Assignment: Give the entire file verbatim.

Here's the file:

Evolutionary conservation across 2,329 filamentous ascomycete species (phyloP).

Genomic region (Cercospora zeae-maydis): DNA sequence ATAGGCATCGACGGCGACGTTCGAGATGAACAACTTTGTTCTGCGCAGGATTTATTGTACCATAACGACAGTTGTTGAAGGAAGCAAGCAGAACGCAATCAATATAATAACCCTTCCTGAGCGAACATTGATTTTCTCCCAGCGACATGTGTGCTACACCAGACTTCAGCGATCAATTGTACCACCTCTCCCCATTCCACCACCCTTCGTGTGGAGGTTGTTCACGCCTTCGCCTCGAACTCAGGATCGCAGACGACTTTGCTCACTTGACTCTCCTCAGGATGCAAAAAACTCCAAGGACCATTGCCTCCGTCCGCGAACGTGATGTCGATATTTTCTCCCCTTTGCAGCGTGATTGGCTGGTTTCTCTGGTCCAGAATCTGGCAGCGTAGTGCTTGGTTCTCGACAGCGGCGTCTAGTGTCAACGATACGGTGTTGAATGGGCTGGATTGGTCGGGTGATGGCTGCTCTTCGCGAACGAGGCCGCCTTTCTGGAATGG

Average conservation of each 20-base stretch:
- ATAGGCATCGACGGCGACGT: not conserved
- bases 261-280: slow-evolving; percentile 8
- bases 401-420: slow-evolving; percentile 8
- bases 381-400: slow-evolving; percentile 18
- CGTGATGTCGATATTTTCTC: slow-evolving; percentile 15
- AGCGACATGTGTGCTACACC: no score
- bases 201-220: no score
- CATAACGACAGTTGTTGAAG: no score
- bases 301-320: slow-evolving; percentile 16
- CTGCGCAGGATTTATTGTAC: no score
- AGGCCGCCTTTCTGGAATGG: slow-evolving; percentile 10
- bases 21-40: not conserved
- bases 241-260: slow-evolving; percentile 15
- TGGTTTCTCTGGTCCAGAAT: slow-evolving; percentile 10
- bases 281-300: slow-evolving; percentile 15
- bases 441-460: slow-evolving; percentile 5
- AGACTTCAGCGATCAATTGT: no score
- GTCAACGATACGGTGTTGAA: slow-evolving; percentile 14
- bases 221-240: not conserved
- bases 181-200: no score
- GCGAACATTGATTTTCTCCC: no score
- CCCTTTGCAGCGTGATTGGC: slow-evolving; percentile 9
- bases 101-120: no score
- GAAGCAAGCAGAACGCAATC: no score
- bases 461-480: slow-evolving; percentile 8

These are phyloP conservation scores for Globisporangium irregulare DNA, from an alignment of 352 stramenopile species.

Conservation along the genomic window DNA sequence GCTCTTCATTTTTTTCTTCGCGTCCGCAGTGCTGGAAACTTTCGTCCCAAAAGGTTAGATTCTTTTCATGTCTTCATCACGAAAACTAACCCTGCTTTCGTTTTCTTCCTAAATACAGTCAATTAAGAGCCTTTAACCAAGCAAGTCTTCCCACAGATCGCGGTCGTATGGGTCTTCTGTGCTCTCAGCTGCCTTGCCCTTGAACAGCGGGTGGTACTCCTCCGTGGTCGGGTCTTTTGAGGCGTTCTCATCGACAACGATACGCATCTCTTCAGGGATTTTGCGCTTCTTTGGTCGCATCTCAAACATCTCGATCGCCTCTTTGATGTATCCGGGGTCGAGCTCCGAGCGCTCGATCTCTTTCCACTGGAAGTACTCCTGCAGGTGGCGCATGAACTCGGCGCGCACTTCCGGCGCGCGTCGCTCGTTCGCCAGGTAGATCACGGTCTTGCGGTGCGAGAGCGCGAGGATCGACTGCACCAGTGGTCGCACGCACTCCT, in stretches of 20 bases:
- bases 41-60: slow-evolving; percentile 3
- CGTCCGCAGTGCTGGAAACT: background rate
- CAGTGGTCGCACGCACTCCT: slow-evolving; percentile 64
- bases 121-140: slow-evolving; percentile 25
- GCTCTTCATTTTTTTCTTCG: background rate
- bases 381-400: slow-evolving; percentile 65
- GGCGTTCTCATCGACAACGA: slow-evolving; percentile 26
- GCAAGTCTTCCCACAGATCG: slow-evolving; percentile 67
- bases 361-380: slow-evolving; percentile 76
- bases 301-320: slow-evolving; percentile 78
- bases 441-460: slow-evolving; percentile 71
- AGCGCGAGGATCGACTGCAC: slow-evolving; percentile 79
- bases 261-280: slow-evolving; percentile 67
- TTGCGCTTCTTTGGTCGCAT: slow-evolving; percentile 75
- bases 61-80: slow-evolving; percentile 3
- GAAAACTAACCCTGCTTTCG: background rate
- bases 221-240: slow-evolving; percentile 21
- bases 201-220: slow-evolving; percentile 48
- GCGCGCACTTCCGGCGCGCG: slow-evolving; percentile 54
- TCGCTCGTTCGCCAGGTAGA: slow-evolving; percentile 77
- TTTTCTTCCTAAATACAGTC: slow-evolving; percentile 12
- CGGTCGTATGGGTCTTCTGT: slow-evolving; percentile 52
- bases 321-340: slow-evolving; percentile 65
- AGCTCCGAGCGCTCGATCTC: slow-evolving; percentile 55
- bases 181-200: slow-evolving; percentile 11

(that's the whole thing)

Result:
Evolutionary conservation across 2,329 filamentous ascomycete species (phyloP).

Genomic region (Cercospora zeae-maydis): DNA sequence ATAGGCATCGACGGCGACGTTCGAGATGAACAACTTTGTTCTGCGCAGGATTTATTGTACCATAACGACAGTTGTTGAAGGAAGCAAGCAGAACGCAATCAATATAATAACCCTTCCTGAGCGAACATTGATTTTCTCCCAGCGACATGTGTGCTACACCAGACTTCAGCGATCAATTGTACCACCTCTCCCCATTCCACCACCCTTCGTGTGGAGGTTGTTCACGCCTTCGCCTCGAACTCAGGATCGCAGACGACTTTGCTCACTTGACTCTCCTCAGGATGCAAAAAACTCCAAGGACCATTGCCTCCGTCCGCGAACGTGATGTCGATATTTTCTCCCCTTTGCAGCGTGATTGGCTGGTTTCTCTGGTCCAGAATCTGGCAGCGTAGTGCTTGGTTCTCGACAGCGGCGTCTAGTGTCAACGATACGGTGTTGAATGGGCTGGATTGGTCGGGTGATGGCTGCTCTTCGCGAACGAGGCCGCCTTTCTGGAATGG

Average conservation of each 20-base stretch:
- ATAGGCATCGACGGCGACGT: not conserved
- bases 261-280: slow-evolving; percentile 8
- bases 401-420: slow-evolving; percentile 8
- bases 381-400: slow-evolving; percentile 18
- CGTGATGTCGATATTTTCTC: slow-evolving; percentile 15
- AGCGACATGTGTGCTACACC: no score
- bases 201-220: no score
- CATAACGACAGTTGTTGAAG: no score
- bases 301-320: slow-evolving; percentile 16
- CTGCGCAGGATTTATTGTAC: no score
- AGGCCGCCTTTCTGGAATGG: slow-evolving; percentile 10
- bases 21-40: not conserved
- bases 241-260: slow-evolving; percentile 15
- TGGTTTCTCTGGTCCAGAAT: slow-evolving; percentile 10
- bases 281-300: slow-evolving; percentile 15
- bases 441-460: slow-evolving; percentile 5
- AGACTTCAGCGATCAATTGT: no score
- GTCAACGATACGGTGTTGAA: slow-evolving; percentile 14
- bases 221-240: not conserved
- bases 181-200: no score
- GCGAACATTGATTTTCTCCC: no score
- CCCTTTGCAGCGTGATTGGC: slow-evolving; percentile 9
- bases 101-120: no score
- GAAGCAAGCAGAACGCAATC: no score
- bases 461-480: slow-evolving; percentile 8

These are phyloP conservation scores for Globisporangium irregulare DNA, from an alignment of 352 stramenopile species.

Conservation along the genomic window DNA sequence GCTCTTCATTTTTTTCTTCGCGTCCGCAGTGCTGGAAACTTTCGTCCCAAAAGGTTAGATTCTTTTCATGTCTTCATCACGAAAACTAACCCTGCTTTCGTTTTCTTCCTAAATACAGTCAATTAAGAGCCTTTAACCAAGCAAGTCTTCCCACAGATCGCGGTCGTATGGGTCTTCTGTGCTCTCAGCTGCCTTGCCCTTGAACAGCGGGTGGTACTCCTCCGTGGTCGGGTCTTTTGAGGCGTTCTCATCGACAACGATACGCATCTCTTCAGGGATTTTGCGCTTCTTTGGTCGCATCTCAAACATCTCGATCGCCTCTTTGATGTATCCGGGGTCGAGCTCCGAGCGCTCGATCTCTTTCCACTGGAAGTACTCCTGCAGGTGGCGCATGAACTCGGCGCGCACTTCCGGCGCGCGTCGCTCGTTCGCCAGGTAGATCACGGTCTTGCGGTGCGAGAGCGCGAGGATCGACTGCACCAGTGGTCGCACGCACTCCT, in stretches of 20 bases:
- bases 41-60: slow-evolving; percentile 3
- CGTCCGCAGTGCTGGAAACT: background rate
- CAGTGGTCGCACGCACTCCT: slow-evolving; percentile 64
- bases 121-140: slow-evolving; percentile 25
- GCTCTTCATTTTTTTCTTCG: background rate
- bases 381-400: slow-evolving; percentile 65
- GGCGTTCTCATCGACAACGA: slow-evolving; percentile 26
- GCAAGTCTTCCCACAGATCG: slow-evolving; percentile 67
- bases 361-380: slow-evolving; percentile 76
- bases 301-320: slow-evolving; percentile 78
- bases 441-460: slow-evolving; percentile 71
- AGCGCGAGGATCGACTGCAC: slow-evolving; percentile 79
- bases 261-280: slow-evolving; percentile 67
- TTGCGCTTCTTTGGTCGCAT: slow-evolving; percentile 75
- bases 61-80: slow-evolving; percentile 3
- GAAAACTAACCCTGCTTTCG: background rate
- bases 221-240: slow-evolving; percentile 21
- bases 201-220: slow-evolving; percentile 48
- GCGCGCACTTCCGGCGCGCG: slow-evolving; percentile 54
- TCGCTCGTTCGCCAGGTAGA: slow-evolving; percentile 77
- TTTTCTTCCTAAATACAGTC: slow-evolving; percentile 12
- CGGTCGTATGGGTCTTCTGT: slow-evolving; percentile 52
- bases 321-340: slow-evolving; percentile 65
- AGCTCCGAGCGCTCGATCTC: slow-evolving; percentile 55
- bases 181-200: slow-evolving; percentile 11